Effects of cyclosporine on human B-cell lymphoma development in vivo.
Cyclosporine (CsA) is a potent immunosuppressive agent primarily affecting T-lymphocyte function. Patients receive CsA following organ transplantation to prevent rejection. These patients are at high risk for developing Epstein-Barr virus (EBV)-induced lymphoproliferative disease (LPD) or B-cell lymphoma (BCL). Severe Combined Immunodeficient (SCID) mice reconstituted with human peripheral blood leukocytes (PBL) develop fatal B-cell lymphomas of human origin following latent or active infection with EBV. This model was utilized to determine the role of CsA in the development of human BCL. SCID mice were reconstituted with PBL, latently or actively infected with EBV, and treated with CsA. Following active EBV infection, mice developed human BCL with or without CsA treatment. In contrast, treatment with CsA prevented the development of BCL in mice latently infected with EBV. This suggests a T-cell interaction with latently infected B-cells which is perturbed by CsA. Further understanding of this interaction and the occurrence of human BCL may allow the development of strategies to prevent, detect, or treat malignancies associated with immunosuppression.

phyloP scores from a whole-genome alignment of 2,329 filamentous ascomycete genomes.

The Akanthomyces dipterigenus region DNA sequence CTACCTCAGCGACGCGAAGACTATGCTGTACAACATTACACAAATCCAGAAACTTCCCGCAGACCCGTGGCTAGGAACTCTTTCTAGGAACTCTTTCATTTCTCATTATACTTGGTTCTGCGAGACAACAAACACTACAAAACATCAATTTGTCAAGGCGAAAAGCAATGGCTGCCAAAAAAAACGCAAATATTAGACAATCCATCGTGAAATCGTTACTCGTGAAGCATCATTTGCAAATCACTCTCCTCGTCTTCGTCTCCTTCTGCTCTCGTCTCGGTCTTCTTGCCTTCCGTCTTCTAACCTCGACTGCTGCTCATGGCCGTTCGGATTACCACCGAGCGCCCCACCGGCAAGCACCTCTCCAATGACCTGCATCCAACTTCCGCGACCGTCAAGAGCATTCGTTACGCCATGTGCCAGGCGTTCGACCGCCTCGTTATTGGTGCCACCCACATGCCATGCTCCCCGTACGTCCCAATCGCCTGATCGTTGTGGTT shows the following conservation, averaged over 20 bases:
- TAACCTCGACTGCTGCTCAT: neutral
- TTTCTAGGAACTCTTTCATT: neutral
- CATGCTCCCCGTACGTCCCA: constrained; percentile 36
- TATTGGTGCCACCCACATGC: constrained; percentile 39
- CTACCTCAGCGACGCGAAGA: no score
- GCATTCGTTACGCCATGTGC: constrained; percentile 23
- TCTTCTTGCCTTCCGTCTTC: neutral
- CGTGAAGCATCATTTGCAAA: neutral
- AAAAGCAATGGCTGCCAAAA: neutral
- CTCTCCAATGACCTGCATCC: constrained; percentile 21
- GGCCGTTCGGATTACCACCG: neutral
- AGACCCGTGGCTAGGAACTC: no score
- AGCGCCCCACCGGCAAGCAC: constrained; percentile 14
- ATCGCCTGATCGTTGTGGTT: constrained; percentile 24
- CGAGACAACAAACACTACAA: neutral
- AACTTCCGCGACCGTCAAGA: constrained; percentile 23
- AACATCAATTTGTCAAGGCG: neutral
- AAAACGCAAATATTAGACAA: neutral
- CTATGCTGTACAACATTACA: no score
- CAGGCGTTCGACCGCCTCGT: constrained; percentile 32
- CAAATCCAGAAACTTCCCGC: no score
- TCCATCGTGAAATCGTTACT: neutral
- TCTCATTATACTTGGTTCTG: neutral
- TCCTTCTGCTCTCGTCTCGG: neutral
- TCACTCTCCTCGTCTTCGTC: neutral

Boyle, TJ; Coles, RE; Kizilbash, AM; Lyerly, HK
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